I had been wondering about this series, The Bartimaeus Trilogy, and whether it would be worth a read. I finally snagged a copy from the library started reading the first chapter, and totally lost interest. Luckily I picked it up again the next day and finished that chapter, and I was hooked. It takes a little while to understand how this book is written: From the point of view of an ancient djinni (genie) in some chapters, and from the perspective of the brave but terribly young and inexperienced apprentice magician, Nathaniel, who summons Bartimaeus in others.
The story spins you into an England run by magicians, with imps, djinni, and other magical creatures doing their bidding. Bartimaeus is one of these djinni, but he's got an attitude! His humor adds a lot to the story, but the plot on its own is enough to hold your interest. When Nathaniel orders Bartimaeus to steal a valuable amulet from a powerful magician who had once embarrassed him, everything goes wrong. Soon the boy and djinni are on the run to save not only their own lives, but the country itself from an evil plan. As the boy and his magical servant learn to work together, the reader is taken on a fantastic journey through a fictional London. The end of the book leaves us wondering what on earth is going to happen in the sequel, and dying to find out.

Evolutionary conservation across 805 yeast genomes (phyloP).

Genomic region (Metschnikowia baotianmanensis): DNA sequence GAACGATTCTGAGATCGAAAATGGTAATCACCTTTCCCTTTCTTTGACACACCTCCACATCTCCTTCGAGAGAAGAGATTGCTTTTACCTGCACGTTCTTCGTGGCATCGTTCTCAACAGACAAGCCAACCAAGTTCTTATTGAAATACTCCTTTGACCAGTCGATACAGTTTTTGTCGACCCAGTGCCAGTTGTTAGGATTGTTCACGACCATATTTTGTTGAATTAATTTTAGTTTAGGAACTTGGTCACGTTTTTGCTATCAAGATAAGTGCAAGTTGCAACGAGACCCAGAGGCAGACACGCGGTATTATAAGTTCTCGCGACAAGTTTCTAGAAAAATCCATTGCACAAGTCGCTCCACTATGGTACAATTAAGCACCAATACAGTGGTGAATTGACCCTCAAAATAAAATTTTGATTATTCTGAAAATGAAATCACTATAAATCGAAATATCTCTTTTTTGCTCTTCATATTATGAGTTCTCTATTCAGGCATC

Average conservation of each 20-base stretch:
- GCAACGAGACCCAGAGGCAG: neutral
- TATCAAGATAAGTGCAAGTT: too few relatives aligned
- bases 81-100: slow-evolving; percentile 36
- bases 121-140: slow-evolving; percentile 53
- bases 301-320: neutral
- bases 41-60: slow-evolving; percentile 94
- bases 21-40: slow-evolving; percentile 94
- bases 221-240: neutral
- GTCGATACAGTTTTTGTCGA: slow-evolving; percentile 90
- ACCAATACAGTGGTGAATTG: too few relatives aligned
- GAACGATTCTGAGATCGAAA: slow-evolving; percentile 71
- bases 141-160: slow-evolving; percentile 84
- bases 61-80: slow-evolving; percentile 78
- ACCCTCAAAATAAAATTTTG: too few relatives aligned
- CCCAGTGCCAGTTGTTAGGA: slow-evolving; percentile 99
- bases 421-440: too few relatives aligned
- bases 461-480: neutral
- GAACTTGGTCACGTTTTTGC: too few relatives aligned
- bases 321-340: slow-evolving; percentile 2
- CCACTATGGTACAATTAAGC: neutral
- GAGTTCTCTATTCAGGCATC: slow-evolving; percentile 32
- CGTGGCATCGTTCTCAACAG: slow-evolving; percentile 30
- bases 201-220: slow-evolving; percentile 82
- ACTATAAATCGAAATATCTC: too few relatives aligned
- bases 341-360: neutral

If you like magic, interesting and challenging vocabulary, lots of action, politics, and genies, it's time to check out The Bartimaeus Trilogy!